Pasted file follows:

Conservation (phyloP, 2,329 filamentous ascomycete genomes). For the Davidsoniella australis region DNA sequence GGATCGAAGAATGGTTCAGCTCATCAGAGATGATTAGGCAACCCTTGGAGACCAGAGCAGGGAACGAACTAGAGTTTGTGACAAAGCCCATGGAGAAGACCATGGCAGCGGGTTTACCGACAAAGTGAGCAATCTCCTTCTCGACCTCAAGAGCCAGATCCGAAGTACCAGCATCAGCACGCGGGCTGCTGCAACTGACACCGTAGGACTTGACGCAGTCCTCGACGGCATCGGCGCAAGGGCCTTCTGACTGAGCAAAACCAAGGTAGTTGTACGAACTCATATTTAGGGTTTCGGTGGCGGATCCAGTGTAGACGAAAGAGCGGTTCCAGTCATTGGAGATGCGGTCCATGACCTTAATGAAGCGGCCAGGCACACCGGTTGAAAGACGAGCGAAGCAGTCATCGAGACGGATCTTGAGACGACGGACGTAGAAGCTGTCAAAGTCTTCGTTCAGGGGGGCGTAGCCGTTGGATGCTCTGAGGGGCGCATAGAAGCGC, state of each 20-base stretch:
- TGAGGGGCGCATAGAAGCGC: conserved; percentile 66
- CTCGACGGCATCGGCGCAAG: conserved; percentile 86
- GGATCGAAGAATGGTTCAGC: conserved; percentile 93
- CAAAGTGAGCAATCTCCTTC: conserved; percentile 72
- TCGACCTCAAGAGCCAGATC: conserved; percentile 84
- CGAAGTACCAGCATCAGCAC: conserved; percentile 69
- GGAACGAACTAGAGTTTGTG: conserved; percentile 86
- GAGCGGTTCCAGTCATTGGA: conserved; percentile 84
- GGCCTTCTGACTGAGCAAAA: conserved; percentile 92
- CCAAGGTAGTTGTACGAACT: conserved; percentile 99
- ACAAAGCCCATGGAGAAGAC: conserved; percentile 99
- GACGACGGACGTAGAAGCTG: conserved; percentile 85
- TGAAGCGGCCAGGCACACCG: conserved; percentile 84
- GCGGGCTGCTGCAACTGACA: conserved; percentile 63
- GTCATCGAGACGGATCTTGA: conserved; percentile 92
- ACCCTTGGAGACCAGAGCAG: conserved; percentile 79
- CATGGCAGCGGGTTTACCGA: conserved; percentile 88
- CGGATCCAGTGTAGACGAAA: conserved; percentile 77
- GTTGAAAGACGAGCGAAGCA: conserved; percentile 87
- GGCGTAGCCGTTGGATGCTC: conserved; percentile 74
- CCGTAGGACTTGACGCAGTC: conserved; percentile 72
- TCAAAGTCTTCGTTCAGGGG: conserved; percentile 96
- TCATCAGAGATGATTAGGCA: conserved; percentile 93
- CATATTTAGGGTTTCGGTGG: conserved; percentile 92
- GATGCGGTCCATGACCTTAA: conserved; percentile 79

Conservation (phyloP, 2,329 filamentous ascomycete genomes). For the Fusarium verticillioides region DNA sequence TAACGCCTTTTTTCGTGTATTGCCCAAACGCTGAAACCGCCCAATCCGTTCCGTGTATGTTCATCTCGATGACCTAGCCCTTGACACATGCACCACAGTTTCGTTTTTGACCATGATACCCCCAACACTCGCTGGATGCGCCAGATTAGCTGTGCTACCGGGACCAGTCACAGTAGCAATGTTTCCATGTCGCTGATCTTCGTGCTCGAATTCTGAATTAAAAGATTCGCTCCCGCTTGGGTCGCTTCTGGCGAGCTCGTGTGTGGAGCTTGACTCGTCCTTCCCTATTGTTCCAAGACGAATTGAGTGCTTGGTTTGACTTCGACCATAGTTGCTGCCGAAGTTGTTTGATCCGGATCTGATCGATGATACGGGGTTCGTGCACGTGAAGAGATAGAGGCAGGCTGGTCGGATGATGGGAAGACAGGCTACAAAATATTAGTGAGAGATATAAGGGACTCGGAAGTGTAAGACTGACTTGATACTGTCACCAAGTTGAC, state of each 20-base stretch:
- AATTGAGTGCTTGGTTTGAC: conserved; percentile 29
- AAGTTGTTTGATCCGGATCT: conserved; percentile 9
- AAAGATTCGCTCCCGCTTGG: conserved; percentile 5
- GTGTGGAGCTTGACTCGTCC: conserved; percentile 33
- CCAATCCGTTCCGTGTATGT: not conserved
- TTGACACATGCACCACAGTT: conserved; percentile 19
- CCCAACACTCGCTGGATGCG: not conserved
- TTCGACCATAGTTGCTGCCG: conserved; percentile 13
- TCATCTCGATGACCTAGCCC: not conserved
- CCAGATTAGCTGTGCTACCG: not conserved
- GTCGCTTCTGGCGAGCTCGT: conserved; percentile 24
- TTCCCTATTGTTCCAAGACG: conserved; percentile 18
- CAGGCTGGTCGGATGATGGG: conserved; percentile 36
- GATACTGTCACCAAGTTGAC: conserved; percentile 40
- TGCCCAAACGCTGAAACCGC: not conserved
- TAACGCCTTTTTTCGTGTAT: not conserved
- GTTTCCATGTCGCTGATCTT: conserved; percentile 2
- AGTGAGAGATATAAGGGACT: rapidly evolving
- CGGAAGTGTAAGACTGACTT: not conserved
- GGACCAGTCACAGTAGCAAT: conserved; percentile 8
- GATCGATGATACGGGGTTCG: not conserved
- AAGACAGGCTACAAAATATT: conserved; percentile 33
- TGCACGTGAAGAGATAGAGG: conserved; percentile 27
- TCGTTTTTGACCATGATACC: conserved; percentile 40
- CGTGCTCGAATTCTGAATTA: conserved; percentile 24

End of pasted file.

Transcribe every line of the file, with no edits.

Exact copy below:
Conservation (phyloP, 2,329 filamentous ascomycete genomes). For the Davidsoniella australis region DNA sequence GGATCGAAGAATGGTTCAGCTCATCAGAGATGATTAGGCAACCCTTGGAGACCAGAGCAGGGAACGAACTAGAGTTTGTGACAAAGCCCATGGAGAAGACCATGGCAGCGGGTTTACCGACAAAGTGAGCAATCTCCTTCTCGACCTCAAGAGCCAGATCCGAAGTACCAGCATCAGCACGCGGGCTGCTGCAACTGACACCGTAGGACTTGACGCAGTCCTCGACGGCATCGGCGCAAGGGCCTTCTGACTGAGCAAAACCAAGGTAGTTGTACGAACTCATATTTAGGGTTTCGGTGGCGGATCCAGTGTAGACGAAAGAGCGGTTCCAGTCATTGGAGATGCGGTCCATGACCTTAATGAAGCGGCCAGGCACACCGGTTGAAAGACGAGCGAAGCAGTCATCGAGACGGATCTTGAGACGACGGACGTAGAAGCTGTCAAAGTCTTCGTTCAGGGGGGCGTAGCCGTTGGATGCTCTGAGGGGCGCATAGAAGCGC, state of each 20-base stretch:
- TGAGGGGCGCATAGAAGCGC: conserved; percentile 66
- CTCGACGGCATCGGCGCAAG: conserved; percentile 86
- GGATCGAAGAATGGTTCAGC: conserved; percentile 93
- CAAAGTGAGCAATCTCCTTC: conserved; percentile 72
- TCGACCTCAAGAGCCAGATC: conserved; percentile 84
- CGAAGTACCAGCATCAGCAC: conserved; percentile 69
- GGAACGAACTAGAGTTTGTG: conserved; percentile 86
- GAGCGGTTCCAGTCATTGGA: conserved; percentile 84
- GGCCTTCTGACTGAGCAAAA: conserved; percentile 92
- CCAAGGTAGTTGTACGAACT: conserved; percentile 99
- ACAAAGCCCATGGAGAAGAC: conserved; percentile 99
- GACGACGGACGTAGAAGCTG: conserved; percentile 85
- TGAAGCGGCCAGGCACACCG: conserved; percentile 84
- GCGGGCTGCTGCAACTGACA: conserved; percentile 63
- GTCATCGAGACGGATCTTGA: conserved; percentile 92
- ACCCTTGGAGACCAGAGCAG: conserved; percentile 79
- CATGGCAGCGGGTTTACCGA: conserved; percentile 88
- CGGATCCAGTGTAGACGAAA: conserved; percentile 77
- GTTGAAAGACGAGCGAAGCA: conserved; percentile 87
- GGCGTAGCCGTTGGATGCTC: conserved; percentile 74
- CCGTAGGACTTGACGCAGTC: conserved; percentile 72
- TCAAAGTCTTCGTTCAGGGG: conserved; percentile 96
- TCATCAGAGATGATTAGGCA: conserved; percentile 93
- CATATTTAGGGTTTCGGTGG: conserved; percentile 92
- GATGCGGTCCATGACCTTAA: conserved; percentile 79

Conservation (phyloP, 2,329 filamentous ascomycete genomes). For the Fusarium verticillioides region DNA sequence TAACGCCTTTTTTCGTGTATTGCCCAAACGCTGAAACCGCCCAATCCGTTCCGTGTATGTTCATCTCGATGACCTAGCCCTTGACACATGCACCACAGTTTCGTTTTTGACCATGATACCCCCAACACTCGCTGGATGCGCCAGATTAGCTGTGCTACCGGGACCAGTCACAGTAGCAATGTTTCCATGTCGCTGATCTTCGTGCTCGAATTCTGAATTAAAAGATTCGCTCCCGCTTGGGTCGCTTCTGGCGAGCTCGTGTGTGGAGCTTGACTCGTCCTTCCCTATTGTTCCAAGACGAATTGAGTGCTTGGTTTGACTTCGACCATAGTTGCTGCCGAAGTTGTTTGATCCGGATCTGATCGATGATACGGGGTTCGTGCACGTGAAGAGATAGAGGCAGGCTGGTCGGATGATGGGAAGACAGGCTACAAAATATTAGTGAGAGATATAAGGGACTCGGAAGTGTAAGACTGACTTGATACTGTCACCAAGTTGAC, state of each 20-base stretch:
- AATTGAGTGCTTGGTTTGAC: conserved; percentile 29
- AAGTTGTTTGATCCGGATCT: conserved; percentile 9
- AAAGATTCGCTCCCGCTTGG: conserved; percentile 5
- GTGTGGAGCTTGACTCGTCC: conserved; percentile 33
- CCAATCCGTTCCGTGTATGT: not conserved
- TTGACACATGCACCACAGTT: conserved; percentile 19
- CCCAACACTCGCTGGATGCG: not conserved
- TTCGACCATAGTTGCTGCCG: conserved; percentile 13
- TCATCTCGATGACCTAGCCC: not conserved
- CCAGATTAGCTGTGCTACCG: not conserved
- GTCGCTTCTGGCGAGCTCGT: conserved; percentile 24
- TTCCCTATTGTTCCAAGACG: conserved; percentile 18
- CAGGCTGGTCGGATGATGGG: conserved; percentile 36
- GATACTGTCACCAAGTTGAC: conserved; percentile 40
- TGCCCAAACGCTGAAACCGC: not conserved
- TAACGCCTTTTTTCGTGTAT: not conserved
- GTTTCCATGTCGCTGATCTT: conserved; percentile 2
- AGTGAGAGATATAAGGGACT: rapidly evolving
- CGGAAGTGTAAGACTGACTT: not conserved
- GGACCAGTCACAGTAGCAAT: conserved; percentile 8
- GATCGATGATACGGGGTTCG: not conserved
- AAGACAGGCTACAAAATATT: conserved; percentile 33
- TGCACGTGAAGAGATAGAGG: conserved; percentile 27
- TCGTTTTTGACCATGATACC: conserved; percentile 40
- CGTGCTCGAATTCTGAATTA: conserved; percentile 24